It was absolutely indescribable to put on the rainbow jersey once again. This World Championship title will forever stand as one of the very greatest victories for Kenneth and me, and it is guaranteed to give us renewed strength and energy for many more years on my bike.

Two days have passed since I became World Champion in marathon cycling, and it still seems unreal to me. Tears of sheer joy flowed freely a long time before I reached the finish line and I was a little dizzy as I got off my bike surrounded by a deafening racket around me. At the same time last year, I was at home and could only barely manage to take a short stroll to the grocery store. Uncountable hours of intense hard work lie behind what we performed on Saturday, and that's the very reason the World Champion title tasted so utterly fantastic.

The first days after the cross country World Championship, two weeks before the marathon World Championship, my body and legs were pretty worn out, so we had to take a few really slow days to recover fully. We left straight from Commezzadura (site of the cross country World Championship) for Villabassa, the town where the marathon World Championship was to start and finish. This was in order to have enough time to cycle around the track without wearing ourselves out beforehand. This enabled us to divide the track up into sections, do the flatter sections on slower paced days, and the tougher climbs on more intense days.

The women did a large lap of 89 kilometres, with a total of about 3,000 metres of climbing, while the men had to cycle 119 kilometres. As expected, the cyclists were still in a group towards the first climb after 10 kilometres on undemanding undulating terrain, consisting of asphalt, gravel and singletrack. Sabine Spitz immediately took the lead and controlled the tempo right to the top, and by that time, only Finnish Pia [Sundstedt] and I were still hanging on. An ascent with a gradient of a whopping 14 percent usually separates the best from the second best.

Read the complete diary entry.

Killeen finishes Marathon Worlds despite hospital visit

Liam Killeen (Great Britain)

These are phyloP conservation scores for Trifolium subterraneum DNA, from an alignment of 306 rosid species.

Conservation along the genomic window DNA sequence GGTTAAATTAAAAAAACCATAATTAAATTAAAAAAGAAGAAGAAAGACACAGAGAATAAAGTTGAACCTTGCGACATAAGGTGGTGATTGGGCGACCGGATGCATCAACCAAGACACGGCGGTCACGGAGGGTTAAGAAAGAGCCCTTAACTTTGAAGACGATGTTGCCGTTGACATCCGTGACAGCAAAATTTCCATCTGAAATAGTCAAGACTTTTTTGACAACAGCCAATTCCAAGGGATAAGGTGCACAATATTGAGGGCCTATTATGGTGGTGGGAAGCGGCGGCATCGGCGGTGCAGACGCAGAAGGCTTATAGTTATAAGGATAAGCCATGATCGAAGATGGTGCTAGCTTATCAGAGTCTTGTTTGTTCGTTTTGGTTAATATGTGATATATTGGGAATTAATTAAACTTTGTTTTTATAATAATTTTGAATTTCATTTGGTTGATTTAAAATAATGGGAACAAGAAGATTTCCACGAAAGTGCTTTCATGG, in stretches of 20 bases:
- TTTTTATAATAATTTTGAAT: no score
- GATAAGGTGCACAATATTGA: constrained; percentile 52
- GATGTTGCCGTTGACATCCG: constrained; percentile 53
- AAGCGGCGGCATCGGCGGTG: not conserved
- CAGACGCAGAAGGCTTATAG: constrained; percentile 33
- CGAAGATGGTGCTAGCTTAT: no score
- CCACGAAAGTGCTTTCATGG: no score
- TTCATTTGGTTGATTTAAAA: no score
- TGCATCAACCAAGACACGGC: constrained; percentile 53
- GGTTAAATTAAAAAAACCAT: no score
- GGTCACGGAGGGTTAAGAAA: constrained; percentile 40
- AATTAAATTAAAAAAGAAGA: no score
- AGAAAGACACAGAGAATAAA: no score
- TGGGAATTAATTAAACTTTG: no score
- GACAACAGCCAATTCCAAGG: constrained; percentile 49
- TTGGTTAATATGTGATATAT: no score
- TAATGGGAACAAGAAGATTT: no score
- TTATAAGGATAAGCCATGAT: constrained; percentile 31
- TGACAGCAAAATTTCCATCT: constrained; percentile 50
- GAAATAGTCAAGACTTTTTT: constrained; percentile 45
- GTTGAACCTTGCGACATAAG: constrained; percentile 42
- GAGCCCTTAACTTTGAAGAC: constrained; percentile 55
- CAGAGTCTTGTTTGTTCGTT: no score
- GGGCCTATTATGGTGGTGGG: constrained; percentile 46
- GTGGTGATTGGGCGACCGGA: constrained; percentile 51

Photo ©: Rob Jones
(Click for larger image)

Despite a mid-race visit to the hospital to receive stitches, Liam Killeen (Specialized) finished the World Marathon Championships last weekend in Villabassa, Italy.

"Between feeds one and two (i.e. between the 20km and 50km mark) Liam Killeen crashed pretty bad on one of the descents," said Manager Bobby Behan. "He was in the lead group and was feeling good. I was located at feed two, while Liam's mum Kay was at feed three (67km mark). A medic loaned Liam his phone and Liam phoned Kay to say that he was OK, but needed some stitches, but he would continue. I remained and waited."

"Finally, a motorcycle arrived and I asked, 'Where's 98 – Killeen?' He had no English and I no German, but we agreed on 'fini' and 'hospital'. I was not concerned because I suppose after the phone call, I was relieved to know Liam was OK, and I figured he would be back at the truck with a few stitches to keep him together! I soldiered on to feed four (80km point) to support Susi [Christoph Sauser - ed.] who was at the front in a battle with Leonardo Paez and Roel Paulissen."

Liam's mum showed up at the hospital to look for Liam after watching Sauser finish. "Is number 98 here?" she called and the reply was "He is racing," which made no sense to her.

It turned out that Killeen got a ride to the hospital where he received seven stitches and some bandages to his shoulder. Although there was a long line of damaged mountain bikers awaiting treatment, Killeen skipped the queue by saying he was still racing.

"All bandaged and stitched up, Liam got a lift from the same volunteer who brought him to the hospital back to the exact point where he crashed," said Behan. "At this point he was a least an hour down, but Liam jumped back on his bike and finished."

When asked what was going through Killeen's head when he crashed, he replied, "Susi would continue, so I am going to continue". Killeen finished 85th of 101 finishers despite his side trip to the hospital mid-race.

US Marathon National Champions crowned

Jeremiah Bishop (Trek/VW) at the recent Deer Valley NMBS
Photo ©: Dave McElwaine
(Click for larger image)

While the world's best marathoners were contesting for rainbow jerseys, America's top marathoners were competing in their national marathon championship in Breckenridge, Colorado. More than 800 racers started the day, which would include two laps of 25 miles each, parading down Main Street on the Fourth of July, America's Independence Day holiday. In total, 12 national champions were crowned.

Following a neutral start, Even Plews and Jeremiah Bishop took spots in the lead on the course's first climb of 2000 feet, at about mile 15. "I had a strong race going with a 90-second lead," said Bishop, "when my chain got caught in the spokes." As he stopped and made his repairs, other competitors passed him by - he lost track of exactly whom.

Hoping to rally for at least a top five finish, Bishop continued racing and caught Trek/VW team-mate Travis Brown. The two worked together until the start of the big climb on lap two. "I just buried my head and went flat out the second time up the 2000ft ascent. I was fired up after losing the lead," said Bishop.

Just as things were looking up, his chain snapped again. Back on the bike after a second repair, he caught veteran racer Dave Wiens, someone Bishop had looked up to as he was beginning his own racing career. "[Wiens] encouraged me to chase hard. There were two riders who were just 30 seconds ahead."

With seven miles to go and one major climb, Bishop pushed on to catch both riders including favorite Evan Plews, who suffered an untimely flat on the final steep descent. "At that point, I just tired to stay smooth and not crash." When he crossed the line, he didn't know he had won, but after being mobbed by jubilant members of his team and doused with beer, he soon figured it out.